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The Chamber, Citizens United, and the Campaign for the Third Branch
Last week, investigators at the Center for American Progress released a bombshell, making public confidential materials penned by energy tycoon Charles Koch for a conference of well-heeled conservative activists this past June. These materials also included an invitation to far-right money men and women to another gathering scheduled for next January, to plan the takeover of the White House in 2012.
While helping reveal the right's political agenda, these materials also show just how central the courts are to their plans. For one surprising example, two names topped the list of luminaries who had previously attended Koch's gatherings: Supreme Court Justices Antonin Scalia and Clarence Thomas. Furthermore, consider the Chamber of Commerce, and the topic for discussion they chose for Koch's gathering this past June. In the middle of a heated battle over the control of Congress -- a fight that has crystallized the Chamber's status as a leading financier of conservative causes -- the Chamber chose to speak about the opportunity to win judicial elections and capture the state courts.
This laser-like focus on the courts is missing on the left, which is far more focused on winning elections and legislative battles. But what if those legislative victories are overturned by the activist rulings of conservative judges? That is already happening in cases such as Citizens United v. FEC, where last January the Supreme Court gutted by a 5-4 vote the McCain-Feingold Bipartisan Campaign Reform Act -- a law that progressive funders and activists had spent more than a decade mobilizing to produce.
Citizens United is hardly an isolated example. In June, in the wake of Citizens United, the organization I head, Constitutional Accountability Center, comprehensively examined cases decided by the Supreme Court in which the Chamber of Commerce filed briefs since Justice Samuel Alito began participating in decisions in early 2006. Over this nearly five-year period (through the end of June 2010), the Chamber prevailed in 68 percent of its cases. The Chamber was even more successful in the October 2009 Term, winning over 80 percent of its cases (13 victories in 16 cases). Our study also demonstrated a pronounced ideological divide on the Court on Chamber positions: the Court's conservative majority (Chief Justice Roberts and Justices Alito, Kennedy, Scalia, and Thomas) collectively voted for the Chamber 74 percent of the time while the Court's moderate/liberal bloc (including former Justice David Souter, who was on the Court for most of these rulings) was more centrist, collectively casting 43% of its votes in favor of the Chamber.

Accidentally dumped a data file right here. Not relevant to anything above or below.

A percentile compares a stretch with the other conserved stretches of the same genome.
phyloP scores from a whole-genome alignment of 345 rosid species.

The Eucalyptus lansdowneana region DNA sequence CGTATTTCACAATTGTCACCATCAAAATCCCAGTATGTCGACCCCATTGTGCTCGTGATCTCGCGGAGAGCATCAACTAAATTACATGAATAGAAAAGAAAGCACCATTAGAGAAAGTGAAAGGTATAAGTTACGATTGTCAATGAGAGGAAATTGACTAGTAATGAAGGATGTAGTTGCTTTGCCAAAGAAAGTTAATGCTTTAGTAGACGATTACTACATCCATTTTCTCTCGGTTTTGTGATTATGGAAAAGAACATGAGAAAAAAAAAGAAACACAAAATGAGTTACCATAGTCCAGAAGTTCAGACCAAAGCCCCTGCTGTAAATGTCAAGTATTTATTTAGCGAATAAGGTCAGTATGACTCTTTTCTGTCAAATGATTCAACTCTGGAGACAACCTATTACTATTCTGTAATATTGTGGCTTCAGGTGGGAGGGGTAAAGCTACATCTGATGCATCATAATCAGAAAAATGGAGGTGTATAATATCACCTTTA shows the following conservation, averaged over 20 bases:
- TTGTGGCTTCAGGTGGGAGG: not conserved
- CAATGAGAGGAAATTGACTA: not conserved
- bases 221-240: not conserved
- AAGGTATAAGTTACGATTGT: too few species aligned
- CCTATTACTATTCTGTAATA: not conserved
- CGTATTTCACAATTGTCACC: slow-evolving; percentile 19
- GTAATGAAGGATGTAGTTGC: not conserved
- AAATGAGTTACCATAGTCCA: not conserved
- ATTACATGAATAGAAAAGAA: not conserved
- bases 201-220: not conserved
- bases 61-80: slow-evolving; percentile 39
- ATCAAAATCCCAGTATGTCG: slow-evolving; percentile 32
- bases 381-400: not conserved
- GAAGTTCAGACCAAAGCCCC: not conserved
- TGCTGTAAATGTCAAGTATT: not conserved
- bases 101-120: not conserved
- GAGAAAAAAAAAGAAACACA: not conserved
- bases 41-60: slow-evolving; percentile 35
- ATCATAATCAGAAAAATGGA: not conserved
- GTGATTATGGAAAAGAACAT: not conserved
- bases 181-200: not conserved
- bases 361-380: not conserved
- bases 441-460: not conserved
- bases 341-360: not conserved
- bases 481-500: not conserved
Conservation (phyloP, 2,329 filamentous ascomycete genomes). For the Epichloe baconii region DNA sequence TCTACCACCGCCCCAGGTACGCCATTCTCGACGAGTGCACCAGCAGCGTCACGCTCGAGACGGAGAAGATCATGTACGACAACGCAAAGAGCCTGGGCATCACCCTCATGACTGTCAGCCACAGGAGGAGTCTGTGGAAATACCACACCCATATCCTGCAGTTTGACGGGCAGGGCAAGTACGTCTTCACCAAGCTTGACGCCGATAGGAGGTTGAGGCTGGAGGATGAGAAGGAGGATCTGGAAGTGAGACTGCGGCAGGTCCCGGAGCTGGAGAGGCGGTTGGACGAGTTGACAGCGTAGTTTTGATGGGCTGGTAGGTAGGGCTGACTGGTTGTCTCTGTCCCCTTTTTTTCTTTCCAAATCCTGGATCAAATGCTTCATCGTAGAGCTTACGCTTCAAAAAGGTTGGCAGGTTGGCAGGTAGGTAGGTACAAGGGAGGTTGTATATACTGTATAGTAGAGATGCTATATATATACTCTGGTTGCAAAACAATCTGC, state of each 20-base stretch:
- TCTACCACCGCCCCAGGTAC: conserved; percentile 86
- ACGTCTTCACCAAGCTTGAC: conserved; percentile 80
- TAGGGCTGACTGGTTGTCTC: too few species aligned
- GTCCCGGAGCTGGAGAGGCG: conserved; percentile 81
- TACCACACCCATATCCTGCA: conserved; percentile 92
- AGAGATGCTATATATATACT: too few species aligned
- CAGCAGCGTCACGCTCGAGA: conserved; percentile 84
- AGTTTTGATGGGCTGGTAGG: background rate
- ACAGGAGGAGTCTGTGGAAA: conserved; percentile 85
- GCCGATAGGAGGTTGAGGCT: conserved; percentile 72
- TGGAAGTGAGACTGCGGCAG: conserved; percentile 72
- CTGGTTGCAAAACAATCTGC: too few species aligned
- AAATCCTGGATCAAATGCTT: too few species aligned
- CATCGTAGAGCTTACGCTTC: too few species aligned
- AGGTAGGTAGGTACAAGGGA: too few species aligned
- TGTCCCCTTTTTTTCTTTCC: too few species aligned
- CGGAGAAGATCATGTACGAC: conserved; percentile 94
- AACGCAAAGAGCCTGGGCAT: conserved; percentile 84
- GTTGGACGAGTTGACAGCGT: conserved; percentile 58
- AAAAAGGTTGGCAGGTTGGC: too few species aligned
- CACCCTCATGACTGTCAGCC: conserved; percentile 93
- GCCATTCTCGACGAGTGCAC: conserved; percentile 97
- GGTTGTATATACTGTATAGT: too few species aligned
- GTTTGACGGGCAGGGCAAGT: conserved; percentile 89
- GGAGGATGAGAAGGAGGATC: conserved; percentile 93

The response to our June study, even among many liberals in the Washington legal community, was muted. Indeed, Justice Breyer -- who voted for the Chamber less than half the time in our June study -- came to the Chamber's defense, telling Bloomberg News that the Chamber's recent success before the Court was nothing new because the Chamber has always done well before the Court.
A follow-up study released today by Constitutional Accountability Center demonstrates that to be flat wrong. CAC studied the 5-year period immediately before any of the members of the Court's current conservative majority took the bench. During the five Supreme Court Terms from October 1981 to June 1986, the Court ruled in the Chamber's favor just 43% of the time. Even more striking was the lack of any comparable ideological divide on the Court during this earlier era. For example, the voting records of then-Justice William Rehnquist, widely viewed as the most conservative member of the Court of that era, and Justice William Brennan, its most liberal member, differed by only three points in support for the Chamber -- 47% compared to 44%, respectively. Rehnquist and Brennan waged heated battles over hot-button social issues such as reproductive choice and affirmative action, but they did not battle often over the law's impact on corporations.
Not surprisingly, the Justice voting most often in favor of the Chamber in our earlier study was Lewis Powell. Justice Powell was a moderate on social issues and the Burger Court's swing Justice on those topics. But he had also represented the Chamber of Commerce in private practice and penned a now famous 1971 memorandum instructing the Chamber to take advantage of a "neglected opportunity in the courts."
For the past 40 years, the Chamber of Commerce and its allies have taken to heart Justice Powell's advice and worked tirelessly and step-by-step to push for a judiciary that is sympathetic to its legal arguments. How sympathetic? Consider that during the period of our 1981-1986 study, Justice Powell -- the most pro-Chamber judge of his era -- voted with the Chamber 59 percent of the time. His replacement, Justice Anthony Kennedy -- the most moderate member of the Roberts Court's conservative wing -- voted with the Chamber 69 percent of the time during the period of our study of the Roberts Court.
There has been a ton of coverage this election season of the Chamber of Commerce's undisclosed donors and multi-million dollar expenditures on Congressional races across the country. But the Chamber's efforts in the judicial arena have remained largely underneath the radar. This imbalance of attention is unfortunate, because while the success of the Chamber's attempt to influence the mid-term election remains to be seen, we already know that the Chamber's decades-long effort to influence the judiciary has been a resounding success.